• what changes, if any, would be made to the Crowchild Trail and 33 Avenue SW interchange to make it safer and more comfortable for Southwest BRT users to walk and cycle across;
    • whether secure bike parking would be available at the 33 Avenue Stations; and
    • exactly where the new Quesnay Woods Drive coming north out of Currie Barracks would intersect with 33 Avenue SW, and what type of intersection it would be.

    We feel that well designed and conveniently located BRT stations at the Crowchild Trail and 33 Avenue SW interchange are key to supporting the higher-density and mixed-use development that is planned for the Marda Loop business district — we want all those Marda Loop area residents and employees to have convenient access to high-quality transit so that they don’t all feel the need to drive cars to and from home and work in Marda Loop.  We also feel that convenient access to high-quality transit in Currie Barracks is critically important to minimize the traffic impact of the thousands of people that will soon live and work in that new high-density mixed use community.  So what were we to take from the disappearance of the red “station” dot in Currie Barracks and the renaming of the red “station” dot at Crowchild Trail and 33 Avenue SW — was the City looking to save money by locating a single pair of BRT stations part way between Marda Loop and Currie Barracks, instead of giving each activity centre its own pair of stations?  If so, then neither activity centre would end up with convenient access to high-quality transit, with the result that most residents and workers in both areas would end up driving, making area traffic and parking congestion even worse.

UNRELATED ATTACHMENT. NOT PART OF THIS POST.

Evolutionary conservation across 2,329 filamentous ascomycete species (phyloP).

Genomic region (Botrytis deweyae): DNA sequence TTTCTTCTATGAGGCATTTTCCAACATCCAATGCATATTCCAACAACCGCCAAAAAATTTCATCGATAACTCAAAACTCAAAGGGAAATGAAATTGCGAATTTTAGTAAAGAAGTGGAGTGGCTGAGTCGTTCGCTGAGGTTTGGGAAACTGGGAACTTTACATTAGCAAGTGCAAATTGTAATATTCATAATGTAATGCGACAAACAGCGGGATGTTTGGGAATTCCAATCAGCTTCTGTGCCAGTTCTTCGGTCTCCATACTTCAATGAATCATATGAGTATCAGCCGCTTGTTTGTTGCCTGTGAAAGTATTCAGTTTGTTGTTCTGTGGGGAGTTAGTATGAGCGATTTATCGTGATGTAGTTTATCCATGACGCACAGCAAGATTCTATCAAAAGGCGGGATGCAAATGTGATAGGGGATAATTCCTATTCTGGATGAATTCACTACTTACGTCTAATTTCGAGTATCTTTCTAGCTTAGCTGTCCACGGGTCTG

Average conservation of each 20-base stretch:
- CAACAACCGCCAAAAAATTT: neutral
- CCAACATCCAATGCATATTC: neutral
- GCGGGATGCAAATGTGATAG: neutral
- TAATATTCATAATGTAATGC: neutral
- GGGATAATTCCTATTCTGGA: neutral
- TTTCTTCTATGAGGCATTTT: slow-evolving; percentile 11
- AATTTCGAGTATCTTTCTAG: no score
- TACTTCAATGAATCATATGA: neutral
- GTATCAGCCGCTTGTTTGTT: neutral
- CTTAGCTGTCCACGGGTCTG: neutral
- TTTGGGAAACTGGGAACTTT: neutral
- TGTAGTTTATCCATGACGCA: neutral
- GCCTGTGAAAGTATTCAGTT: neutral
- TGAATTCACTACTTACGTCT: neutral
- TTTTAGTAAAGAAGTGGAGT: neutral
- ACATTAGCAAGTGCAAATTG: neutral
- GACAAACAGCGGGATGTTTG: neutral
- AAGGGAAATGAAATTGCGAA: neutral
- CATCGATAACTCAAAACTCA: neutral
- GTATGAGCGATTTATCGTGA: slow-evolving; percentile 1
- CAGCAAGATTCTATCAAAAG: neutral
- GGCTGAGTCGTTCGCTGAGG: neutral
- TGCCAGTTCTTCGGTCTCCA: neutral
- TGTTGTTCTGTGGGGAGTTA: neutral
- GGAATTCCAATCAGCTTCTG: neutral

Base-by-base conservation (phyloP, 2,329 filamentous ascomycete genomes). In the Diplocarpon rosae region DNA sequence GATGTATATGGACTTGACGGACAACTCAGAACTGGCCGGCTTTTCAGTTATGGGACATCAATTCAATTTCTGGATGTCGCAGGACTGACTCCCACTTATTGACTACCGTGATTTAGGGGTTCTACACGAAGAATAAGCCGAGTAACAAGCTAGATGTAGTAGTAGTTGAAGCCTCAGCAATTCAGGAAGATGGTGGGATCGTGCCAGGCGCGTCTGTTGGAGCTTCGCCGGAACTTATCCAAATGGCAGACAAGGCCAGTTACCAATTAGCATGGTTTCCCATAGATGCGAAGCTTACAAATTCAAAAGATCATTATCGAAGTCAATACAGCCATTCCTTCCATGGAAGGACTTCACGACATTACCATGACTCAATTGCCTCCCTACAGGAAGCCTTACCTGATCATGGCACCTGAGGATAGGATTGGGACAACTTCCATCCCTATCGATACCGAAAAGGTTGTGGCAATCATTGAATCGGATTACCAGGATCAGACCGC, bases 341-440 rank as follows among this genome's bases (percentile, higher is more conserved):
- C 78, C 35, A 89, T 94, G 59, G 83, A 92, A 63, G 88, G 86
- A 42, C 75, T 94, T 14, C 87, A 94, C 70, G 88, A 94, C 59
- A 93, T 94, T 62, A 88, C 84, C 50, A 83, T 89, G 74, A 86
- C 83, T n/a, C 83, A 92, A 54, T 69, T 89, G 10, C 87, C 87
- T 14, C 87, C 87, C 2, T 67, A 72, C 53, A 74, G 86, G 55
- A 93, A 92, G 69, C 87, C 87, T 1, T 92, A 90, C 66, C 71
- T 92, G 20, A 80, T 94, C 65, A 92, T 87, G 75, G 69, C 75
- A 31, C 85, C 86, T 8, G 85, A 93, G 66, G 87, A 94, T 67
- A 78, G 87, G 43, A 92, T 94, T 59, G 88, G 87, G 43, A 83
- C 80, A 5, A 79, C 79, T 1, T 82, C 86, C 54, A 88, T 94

The updated information presented at the meeting included the following:

    1.  The current plan is to have the Southwest BRT up and running by the end of 2018;

    2.  There are still plans for Currie Barracks to have its own BRT stations at Quesnay Woods Drive and Flanders Avenue, and for Quesnay Woods Drive to be extended north to intersect with 33 Avenue SW, but given the current economic conditions those portions of the Southwest BRT route will be deferred until sufficient development has been constructed and occupied in Currie Barracks to warrant it;

    3.  Until such time as Currie Barracks comes “on line” and the Quesnay Woods Drive extension has been built, the Southwest BRT buses will bypass that area and instead use the new Flanders interchange to travel between the 33 Avenue Stations and the Mount Royal University stations;

    4.  The NB 33 Avenue Station will:

    • be located part way down the ramp from 33 Avenue SW onto NB Crowchild Trail, adjacent to the “bulb” at the end of 32 Avenue SW (see image below -- the NB station is neither circled nor labelled, so you will have to look closely to see it);
    • be located on the Crowchild Trail side of the sound wall and accessed through a gap in the sound wall located part way between the station and 33 Avenue SW;
    • have a partially open/partially sheltered design (see image below), and include one or more bike racks; and
    • be constructed in early 2018;

    5.  The SB 33 Avenue Station will:

    • be located on WB 33 Avenue SW, 1/2 block or so west of the Crowchild Trail interchange (see image below -- the SB station is circled in red and labelled "Future Station");